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How Do You Meet New Customer Expectations?

Acquiring a new customer is a time for celebration. But in today’s environment, it’s especially rewarding. All too often, however, deals start to unravel once the baton is passed to onboarding. This is when the gap between customer expectations and their actual experience begins to bubble to the surface.

Unclear customer expectations are typically caused by sales and marketing tactics that inadvertently overpromise when looking to acquire new customers. While the company may win a few extra deals, the inability to fulfill the wants and needs of new customers leads to disappointment, dissatisfaction, and eventually, customer churn.

That’s why the entire customer-facing organization from Product Development and Marketing to Sales and support needs to collaborate on the topic of customer expectations. These groups should all work to create a consistent and accurate message when prospects and customers interact with the brand.

3 Common Drivers of New Customer Dissatisfaction

A lack of clear customer expectations for new accounts should be a top concern for your organization as it can impact time-to-value and place negative tones on the engagement, the customer relationship, your reputation, and ultimately, employee morale.

What are some of the biggest drivers of dissatisfaction among newer customers? Typically, we see three categories where customer perception and reality don’t align:

1. The product doesn’t function as expected.

Customers purchase your product based on the outcomes they expect to achieve. Frustration sets in when the “functionality” they were promised or the feature they require do not actually meet these expectations. We see this a lot during the new customer onboarding surveys and customer churn interviews we conduct on behalf of our clients.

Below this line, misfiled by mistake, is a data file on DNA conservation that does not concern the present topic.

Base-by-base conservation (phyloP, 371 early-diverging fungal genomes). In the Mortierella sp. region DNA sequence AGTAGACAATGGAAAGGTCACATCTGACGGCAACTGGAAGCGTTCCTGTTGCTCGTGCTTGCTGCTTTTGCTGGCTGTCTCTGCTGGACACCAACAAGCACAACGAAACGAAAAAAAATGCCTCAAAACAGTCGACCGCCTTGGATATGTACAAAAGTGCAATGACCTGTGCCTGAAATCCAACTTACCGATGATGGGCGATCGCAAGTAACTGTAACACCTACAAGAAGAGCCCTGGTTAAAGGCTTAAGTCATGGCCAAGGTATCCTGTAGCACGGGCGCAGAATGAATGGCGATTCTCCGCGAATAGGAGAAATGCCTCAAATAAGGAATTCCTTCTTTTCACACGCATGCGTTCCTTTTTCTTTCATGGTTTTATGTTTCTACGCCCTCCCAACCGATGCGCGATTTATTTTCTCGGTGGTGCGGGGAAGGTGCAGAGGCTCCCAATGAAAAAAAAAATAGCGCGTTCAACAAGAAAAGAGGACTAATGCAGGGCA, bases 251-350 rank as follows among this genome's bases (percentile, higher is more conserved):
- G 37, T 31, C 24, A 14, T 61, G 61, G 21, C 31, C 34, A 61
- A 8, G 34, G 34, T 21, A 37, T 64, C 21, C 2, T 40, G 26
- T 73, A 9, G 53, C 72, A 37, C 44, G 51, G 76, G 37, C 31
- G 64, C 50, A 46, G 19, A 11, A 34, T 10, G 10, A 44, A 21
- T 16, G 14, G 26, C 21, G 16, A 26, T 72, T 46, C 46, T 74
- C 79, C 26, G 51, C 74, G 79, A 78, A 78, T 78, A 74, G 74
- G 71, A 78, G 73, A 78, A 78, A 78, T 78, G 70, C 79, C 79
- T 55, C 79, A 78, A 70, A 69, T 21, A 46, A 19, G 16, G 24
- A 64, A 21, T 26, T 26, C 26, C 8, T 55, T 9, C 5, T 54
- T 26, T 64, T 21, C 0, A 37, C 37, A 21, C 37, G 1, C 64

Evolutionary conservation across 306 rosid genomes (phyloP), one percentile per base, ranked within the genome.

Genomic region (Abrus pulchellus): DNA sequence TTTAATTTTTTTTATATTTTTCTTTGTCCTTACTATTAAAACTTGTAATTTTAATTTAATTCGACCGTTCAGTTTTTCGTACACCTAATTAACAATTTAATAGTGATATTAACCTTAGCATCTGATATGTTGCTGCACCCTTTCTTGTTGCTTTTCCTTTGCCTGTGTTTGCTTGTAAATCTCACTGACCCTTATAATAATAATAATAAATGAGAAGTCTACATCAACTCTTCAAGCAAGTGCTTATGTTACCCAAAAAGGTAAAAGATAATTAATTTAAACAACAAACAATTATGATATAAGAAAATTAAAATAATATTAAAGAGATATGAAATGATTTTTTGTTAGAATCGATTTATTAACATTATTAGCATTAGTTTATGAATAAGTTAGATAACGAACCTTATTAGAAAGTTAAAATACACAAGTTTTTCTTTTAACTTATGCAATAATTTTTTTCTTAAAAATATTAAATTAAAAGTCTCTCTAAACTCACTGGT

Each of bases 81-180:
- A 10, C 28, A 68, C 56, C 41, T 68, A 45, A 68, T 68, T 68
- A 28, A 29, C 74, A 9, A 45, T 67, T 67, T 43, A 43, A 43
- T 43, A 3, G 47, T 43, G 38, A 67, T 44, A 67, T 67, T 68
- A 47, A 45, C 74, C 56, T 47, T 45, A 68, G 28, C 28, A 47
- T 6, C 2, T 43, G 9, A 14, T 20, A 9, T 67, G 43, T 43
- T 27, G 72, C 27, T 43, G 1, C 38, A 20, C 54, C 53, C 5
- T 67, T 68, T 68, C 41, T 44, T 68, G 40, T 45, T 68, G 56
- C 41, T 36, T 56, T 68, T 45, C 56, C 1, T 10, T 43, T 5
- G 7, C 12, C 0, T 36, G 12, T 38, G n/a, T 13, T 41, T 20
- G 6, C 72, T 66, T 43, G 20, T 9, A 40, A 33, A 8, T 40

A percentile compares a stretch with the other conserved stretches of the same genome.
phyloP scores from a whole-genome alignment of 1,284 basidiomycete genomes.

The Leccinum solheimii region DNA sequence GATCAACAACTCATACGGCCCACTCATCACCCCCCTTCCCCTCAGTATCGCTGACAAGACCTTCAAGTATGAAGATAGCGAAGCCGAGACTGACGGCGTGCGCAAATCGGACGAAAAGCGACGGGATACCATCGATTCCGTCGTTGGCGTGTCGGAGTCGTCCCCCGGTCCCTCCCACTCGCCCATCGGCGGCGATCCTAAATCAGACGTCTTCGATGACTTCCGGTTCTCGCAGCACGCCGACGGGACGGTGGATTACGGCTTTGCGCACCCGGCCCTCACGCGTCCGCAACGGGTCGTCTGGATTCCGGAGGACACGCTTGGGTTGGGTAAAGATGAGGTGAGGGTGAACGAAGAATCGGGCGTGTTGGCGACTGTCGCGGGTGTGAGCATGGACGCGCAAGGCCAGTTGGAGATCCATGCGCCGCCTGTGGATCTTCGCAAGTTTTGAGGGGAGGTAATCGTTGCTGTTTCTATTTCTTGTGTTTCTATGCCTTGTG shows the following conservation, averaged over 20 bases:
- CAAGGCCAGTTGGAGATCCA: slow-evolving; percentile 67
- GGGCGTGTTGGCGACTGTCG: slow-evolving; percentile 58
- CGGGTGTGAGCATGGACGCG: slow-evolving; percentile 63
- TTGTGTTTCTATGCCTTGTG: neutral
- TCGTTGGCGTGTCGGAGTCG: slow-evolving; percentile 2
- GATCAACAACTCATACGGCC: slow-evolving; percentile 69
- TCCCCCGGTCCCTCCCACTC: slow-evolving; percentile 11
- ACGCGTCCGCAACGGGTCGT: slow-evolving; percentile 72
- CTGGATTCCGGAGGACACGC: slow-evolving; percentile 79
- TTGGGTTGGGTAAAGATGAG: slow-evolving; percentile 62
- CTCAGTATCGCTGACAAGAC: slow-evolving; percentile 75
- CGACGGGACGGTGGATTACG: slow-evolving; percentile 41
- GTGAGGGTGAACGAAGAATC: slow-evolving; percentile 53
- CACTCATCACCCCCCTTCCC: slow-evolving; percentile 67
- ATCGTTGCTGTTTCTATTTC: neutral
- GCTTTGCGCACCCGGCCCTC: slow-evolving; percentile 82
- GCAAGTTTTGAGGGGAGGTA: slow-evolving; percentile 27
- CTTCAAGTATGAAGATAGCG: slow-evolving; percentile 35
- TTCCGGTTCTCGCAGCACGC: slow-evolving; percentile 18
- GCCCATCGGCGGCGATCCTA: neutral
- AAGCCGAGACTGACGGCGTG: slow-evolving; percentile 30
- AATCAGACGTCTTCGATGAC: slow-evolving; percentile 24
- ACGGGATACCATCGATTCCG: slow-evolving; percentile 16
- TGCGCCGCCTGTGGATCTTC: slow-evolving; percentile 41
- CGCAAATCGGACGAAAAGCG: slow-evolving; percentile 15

A Customer Churn report we recently delivered focused on inconsistencies between the sales pitch and the actual offering. The client lost $218K in annual reoccurring revenue (ARR) because of misaligned expectations and placed the company in a situation where they could not recover.

2. The support experience isn’t what the customer thought.

For new customers, the initial training and support experience is critical. Is your approach to training a “one-size-fits-all” mentality? What steps must customers take to reach support? How quickly is your team responding to inquiries for assistance? Are you providing a consistent service experience across all touchpoints?

When new customers need to jump through hoops to resolve an issue you not only fail to deliver a positive customer experience, but you also create unnecessary extra work. This brings me to the next point below…

3. The effort required of the customer is greater than they expected.

There is a set amount of time and effort that customers often devote to either get your product up and running or to ensure that the engagement is firing on all cylinders. During the sales process, your company undoubtedly set expectations about their role in the onboarding process, and what will be required of them to achieve widespread adoption. We’ve seen feedback in Customer Satisfaction Surveys or Net Promoter Score surveys that the frustration among key stakeholders about more effort than expected being required can linger for years.

Again, setting the right expectations here is key. Ensure your sales, support and onboarding teams are all aligned on what will be required of the new customer, and how much time they’ll need to invest. Additionally, Executive Business Reviews (EBRs) can help to ensure you have a direct link to the voice of your customers to understand if they’ve had success adopting and fully leveraging your product.

Why Customer Onboarding Is Important

If the onboarding process isn’t smooth, consistent, or fails to meet expectations, customers won’t realize the early benefits of partnering with your firm. Therefore, we recommend a post onboarding survey as it assesses satisfaction during the initial stage of engagement. By capturing this insight, you’ll identify steps you can take to improve the onboarding process, shorten time-to-value, and increase customer retention.

It’s also important to note that identifying the customer support process should be prioritized as a discussion point during the sales process. This will help to ensure that customers are clear of the value and benefits and reduce the support related disconnect that often occurs.

As our clients have learned, providing a great customer experience begins with proper alignment on what the product or service is designed to do. Before any misalignments affect your customers or harm the company’s reputation in the market, it’s critical that you take the time to understand customer expectations so you can deliver experiences that prove you’re worth the investment.